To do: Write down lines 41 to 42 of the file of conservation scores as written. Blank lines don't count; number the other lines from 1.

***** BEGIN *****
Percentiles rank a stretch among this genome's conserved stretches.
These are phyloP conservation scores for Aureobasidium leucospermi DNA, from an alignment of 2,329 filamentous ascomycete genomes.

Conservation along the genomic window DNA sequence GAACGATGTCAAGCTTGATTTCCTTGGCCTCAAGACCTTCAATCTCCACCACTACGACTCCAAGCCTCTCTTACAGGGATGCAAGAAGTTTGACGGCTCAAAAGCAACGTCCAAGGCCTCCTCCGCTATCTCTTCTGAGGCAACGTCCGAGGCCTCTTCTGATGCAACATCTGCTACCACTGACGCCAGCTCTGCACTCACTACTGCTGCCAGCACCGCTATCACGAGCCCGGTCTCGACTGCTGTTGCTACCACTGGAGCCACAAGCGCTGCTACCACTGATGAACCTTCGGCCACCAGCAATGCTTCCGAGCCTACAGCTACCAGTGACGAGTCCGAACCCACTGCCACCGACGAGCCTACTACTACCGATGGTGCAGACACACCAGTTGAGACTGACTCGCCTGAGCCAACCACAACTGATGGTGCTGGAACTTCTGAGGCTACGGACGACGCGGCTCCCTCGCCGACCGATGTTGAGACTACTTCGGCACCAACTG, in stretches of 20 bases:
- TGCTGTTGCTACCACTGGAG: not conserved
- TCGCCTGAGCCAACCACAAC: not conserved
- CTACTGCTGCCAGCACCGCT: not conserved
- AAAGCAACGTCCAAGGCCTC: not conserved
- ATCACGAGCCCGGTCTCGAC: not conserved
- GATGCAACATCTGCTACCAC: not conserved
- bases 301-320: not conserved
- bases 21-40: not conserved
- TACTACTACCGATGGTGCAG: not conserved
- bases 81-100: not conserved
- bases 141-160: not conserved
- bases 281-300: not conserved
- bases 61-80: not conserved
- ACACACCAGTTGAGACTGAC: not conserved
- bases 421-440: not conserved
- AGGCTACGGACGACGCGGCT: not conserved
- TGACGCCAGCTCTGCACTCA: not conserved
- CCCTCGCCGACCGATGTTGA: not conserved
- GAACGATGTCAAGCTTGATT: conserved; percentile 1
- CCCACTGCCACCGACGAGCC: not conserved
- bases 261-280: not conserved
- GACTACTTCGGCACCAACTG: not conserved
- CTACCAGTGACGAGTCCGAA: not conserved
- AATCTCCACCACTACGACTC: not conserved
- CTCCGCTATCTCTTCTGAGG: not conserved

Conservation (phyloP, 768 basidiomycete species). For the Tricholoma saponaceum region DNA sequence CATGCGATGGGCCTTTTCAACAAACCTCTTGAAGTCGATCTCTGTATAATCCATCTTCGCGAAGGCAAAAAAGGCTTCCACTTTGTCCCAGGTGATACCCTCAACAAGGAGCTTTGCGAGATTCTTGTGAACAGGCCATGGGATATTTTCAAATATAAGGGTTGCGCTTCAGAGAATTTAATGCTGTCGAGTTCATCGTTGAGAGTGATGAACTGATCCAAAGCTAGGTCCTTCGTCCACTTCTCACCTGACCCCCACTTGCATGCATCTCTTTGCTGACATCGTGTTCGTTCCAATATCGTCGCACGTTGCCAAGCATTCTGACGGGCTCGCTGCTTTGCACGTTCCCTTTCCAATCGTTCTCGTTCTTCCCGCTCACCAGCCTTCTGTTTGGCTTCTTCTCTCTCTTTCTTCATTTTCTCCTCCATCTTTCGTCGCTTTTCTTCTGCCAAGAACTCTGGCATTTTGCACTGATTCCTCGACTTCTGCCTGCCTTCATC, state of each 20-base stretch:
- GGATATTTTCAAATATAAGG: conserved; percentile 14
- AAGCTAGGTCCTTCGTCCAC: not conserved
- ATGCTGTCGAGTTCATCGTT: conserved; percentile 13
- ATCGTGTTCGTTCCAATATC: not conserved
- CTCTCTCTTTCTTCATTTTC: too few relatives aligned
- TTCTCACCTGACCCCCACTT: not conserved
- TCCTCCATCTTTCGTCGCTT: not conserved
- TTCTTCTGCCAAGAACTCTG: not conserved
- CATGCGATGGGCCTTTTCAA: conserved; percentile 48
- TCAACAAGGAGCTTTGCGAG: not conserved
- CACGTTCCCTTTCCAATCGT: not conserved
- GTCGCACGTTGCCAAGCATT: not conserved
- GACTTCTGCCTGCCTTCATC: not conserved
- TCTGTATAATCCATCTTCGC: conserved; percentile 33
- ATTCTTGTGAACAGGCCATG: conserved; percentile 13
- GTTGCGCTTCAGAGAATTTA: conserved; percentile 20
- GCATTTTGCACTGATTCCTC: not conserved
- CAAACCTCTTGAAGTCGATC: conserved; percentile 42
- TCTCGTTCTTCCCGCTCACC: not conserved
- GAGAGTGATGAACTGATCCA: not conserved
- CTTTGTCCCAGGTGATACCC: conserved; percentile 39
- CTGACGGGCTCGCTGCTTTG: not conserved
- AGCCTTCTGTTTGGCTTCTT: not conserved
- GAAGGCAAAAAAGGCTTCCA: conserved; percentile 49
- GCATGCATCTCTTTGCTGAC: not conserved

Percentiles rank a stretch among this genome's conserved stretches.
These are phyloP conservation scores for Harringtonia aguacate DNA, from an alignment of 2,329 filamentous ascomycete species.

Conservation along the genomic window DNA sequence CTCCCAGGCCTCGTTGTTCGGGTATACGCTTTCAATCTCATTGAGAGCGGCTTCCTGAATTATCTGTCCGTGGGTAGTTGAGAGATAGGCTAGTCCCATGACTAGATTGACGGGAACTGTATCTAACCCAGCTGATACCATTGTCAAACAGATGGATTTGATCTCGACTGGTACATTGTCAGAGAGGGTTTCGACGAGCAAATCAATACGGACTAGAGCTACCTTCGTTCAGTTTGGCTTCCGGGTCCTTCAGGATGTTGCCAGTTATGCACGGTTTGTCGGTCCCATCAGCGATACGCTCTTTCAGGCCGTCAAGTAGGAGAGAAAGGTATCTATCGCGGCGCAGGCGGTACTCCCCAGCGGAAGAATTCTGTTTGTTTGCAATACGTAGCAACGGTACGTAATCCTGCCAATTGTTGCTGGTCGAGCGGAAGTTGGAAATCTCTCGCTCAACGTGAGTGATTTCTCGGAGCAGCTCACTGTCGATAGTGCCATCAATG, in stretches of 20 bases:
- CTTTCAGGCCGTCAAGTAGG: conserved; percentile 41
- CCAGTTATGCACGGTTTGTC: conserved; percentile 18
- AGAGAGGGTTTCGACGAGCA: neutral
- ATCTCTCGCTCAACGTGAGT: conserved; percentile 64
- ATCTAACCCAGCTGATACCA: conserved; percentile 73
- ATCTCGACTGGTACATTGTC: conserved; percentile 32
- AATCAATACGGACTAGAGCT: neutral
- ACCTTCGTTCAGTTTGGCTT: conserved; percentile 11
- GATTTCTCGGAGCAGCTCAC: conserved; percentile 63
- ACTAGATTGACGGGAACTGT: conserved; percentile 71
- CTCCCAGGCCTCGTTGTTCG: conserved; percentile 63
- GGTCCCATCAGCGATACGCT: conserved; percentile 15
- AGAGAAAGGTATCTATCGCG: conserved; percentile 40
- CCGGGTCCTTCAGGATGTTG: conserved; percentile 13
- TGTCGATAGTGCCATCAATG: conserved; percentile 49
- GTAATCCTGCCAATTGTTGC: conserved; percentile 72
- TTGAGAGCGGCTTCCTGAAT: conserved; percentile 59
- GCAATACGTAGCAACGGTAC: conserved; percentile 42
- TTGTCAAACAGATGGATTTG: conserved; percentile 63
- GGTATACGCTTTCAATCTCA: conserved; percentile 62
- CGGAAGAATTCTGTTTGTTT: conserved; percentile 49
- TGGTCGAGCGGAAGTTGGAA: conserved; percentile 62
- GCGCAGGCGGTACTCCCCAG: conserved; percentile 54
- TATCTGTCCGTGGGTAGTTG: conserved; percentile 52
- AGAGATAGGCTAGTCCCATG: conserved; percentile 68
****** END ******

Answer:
- GTCGCACGTTGCCAAGCATT: not conserved
- GACTTCTGCCTGCCTTCATC: not conserved